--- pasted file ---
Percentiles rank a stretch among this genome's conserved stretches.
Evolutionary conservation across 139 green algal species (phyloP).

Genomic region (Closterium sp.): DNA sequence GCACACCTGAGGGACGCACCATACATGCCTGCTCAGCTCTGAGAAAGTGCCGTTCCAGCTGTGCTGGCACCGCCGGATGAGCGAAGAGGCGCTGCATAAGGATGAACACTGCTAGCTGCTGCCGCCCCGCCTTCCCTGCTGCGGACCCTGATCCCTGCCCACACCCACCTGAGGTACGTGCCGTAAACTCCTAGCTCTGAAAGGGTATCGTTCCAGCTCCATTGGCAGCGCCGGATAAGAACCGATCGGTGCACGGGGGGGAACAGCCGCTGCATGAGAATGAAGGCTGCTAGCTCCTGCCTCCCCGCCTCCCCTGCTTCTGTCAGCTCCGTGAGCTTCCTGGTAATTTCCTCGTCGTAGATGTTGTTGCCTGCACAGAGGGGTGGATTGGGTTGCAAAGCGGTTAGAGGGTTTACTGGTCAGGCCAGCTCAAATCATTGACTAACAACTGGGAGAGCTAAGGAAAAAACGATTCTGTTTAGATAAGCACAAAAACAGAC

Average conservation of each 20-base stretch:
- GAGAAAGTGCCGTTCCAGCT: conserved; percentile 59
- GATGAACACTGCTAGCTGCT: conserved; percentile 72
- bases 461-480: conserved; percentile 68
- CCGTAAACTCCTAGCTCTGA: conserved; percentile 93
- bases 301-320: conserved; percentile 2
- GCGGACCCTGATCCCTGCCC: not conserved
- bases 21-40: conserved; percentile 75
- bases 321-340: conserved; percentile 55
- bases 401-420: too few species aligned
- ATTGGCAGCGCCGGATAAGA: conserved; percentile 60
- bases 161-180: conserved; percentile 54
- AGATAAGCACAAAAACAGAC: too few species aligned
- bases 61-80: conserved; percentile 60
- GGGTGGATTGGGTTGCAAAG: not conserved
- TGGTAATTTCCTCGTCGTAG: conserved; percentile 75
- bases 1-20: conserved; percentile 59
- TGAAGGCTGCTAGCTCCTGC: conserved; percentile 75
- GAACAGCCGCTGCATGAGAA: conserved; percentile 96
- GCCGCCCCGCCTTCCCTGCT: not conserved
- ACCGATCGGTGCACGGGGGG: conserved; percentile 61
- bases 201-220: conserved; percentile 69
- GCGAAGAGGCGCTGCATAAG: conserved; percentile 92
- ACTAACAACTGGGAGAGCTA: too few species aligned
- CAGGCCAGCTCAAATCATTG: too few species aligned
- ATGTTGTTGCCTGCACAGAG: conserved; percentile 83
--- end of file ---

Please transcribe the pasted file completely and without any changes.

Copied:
Percentiles rank a stretch among this genome's conserved stretches.
Evolutionary conservation across 139 green algal species (phyloP).

Genomic region (Closterium sp.): DNA sequence GCACACCTGAGGGACGCACCATACATGCCTGCTCAGCTCTGAGAAAGTGCCGTTCCAGCTGTGCTGGCACCGCCGGATGAGCGAAGAGGCGCTGCATAAGGATGAACACTGCTAGCTGCTGCCGCCCCGCCTTCCCTGCTGCGGACCCTGATCCCTGCCCACACCCACCTGAGGTACGTGCCGTAAACTCCTAGCTCTGAAAGGGTATCGTTCCAGCTCCATTGGCAGCGCCGGATAAGAACCGATCGGTGCACGGGGGGGAACAGCCGCTGCATGAGAATGAAGGCTGCTAGCTCCTGCCTCCCCGCCTCCCCTGCTTCTGTCAGCTCCGTGAGCTTCCTGGTAATTTCCTCGTCGTAGATGTTGTTGCCTGCACAGAGGGGTGGATTGGGTTGCAAAGCGGTTAGAGGGTTTACTGGTCAGGCCAGCTCAAATCATTGACTAACAACTGGGAGAGCTAAGGAAAAAACGATTCTGTTTAGATAAGCACAAAAACAGAC

Average conservation of each 20-base stretch:
- GAGAAAGTGCCGTTCCAGCT: conserved; percentile 59
- GATGAACACTGCTAGCTGCT: conserved; percentile 72
- bases 461-480: conserved; percentile 68
- CCGTAAACTCCTAGCTCTGA: conserved; percentile 93
- bases 301-320: conserved; percentile 2
- GCGGACCCTGATCCCTGCCC: not conserved
- bases 21-40: conserved; percentile 75
- bases 321-340: conserved; percentile 55
- bases 401-420: too few species aligned
- ATTGGCAGCGCCGGATAAGA: conserved; percentile 60
- bases 161-180: conserved; percentile 54
- AGATAAGCACAAAAACAGAC: too few species aligned
- bases 61-80: conserved; percentile 60
- GGGTGGATTGGGTTGCAAAG: not conserved
- TGGTAATTTCCTCGTCGTAG: conserved; percentile 75
- bases 1-20: conserved; percentile 59
- TGAAGGCTGCTAGCTCCTGC: conserved; percentile 75
- GAACAGCCGCTGCATGAGAA: conserved; percentile 96
- GCCGCCCCGCCTTCCCTGCT: not conserved
- ACCGATCGGTGCACGGGGGG: conserved; percentile 61
- bases 201-220: conserved; percentile 69
- GCGAAGAGGCGCTGCATAAG: conserved; percentile 92
- ACTAACAACTGGGAGAGCTA: too few species aligned
- CAGGCCAGCTCAAATCATTG: too few species aligned
- ATGTTGTTGCCTGCACAGAG: conserved; percentile 83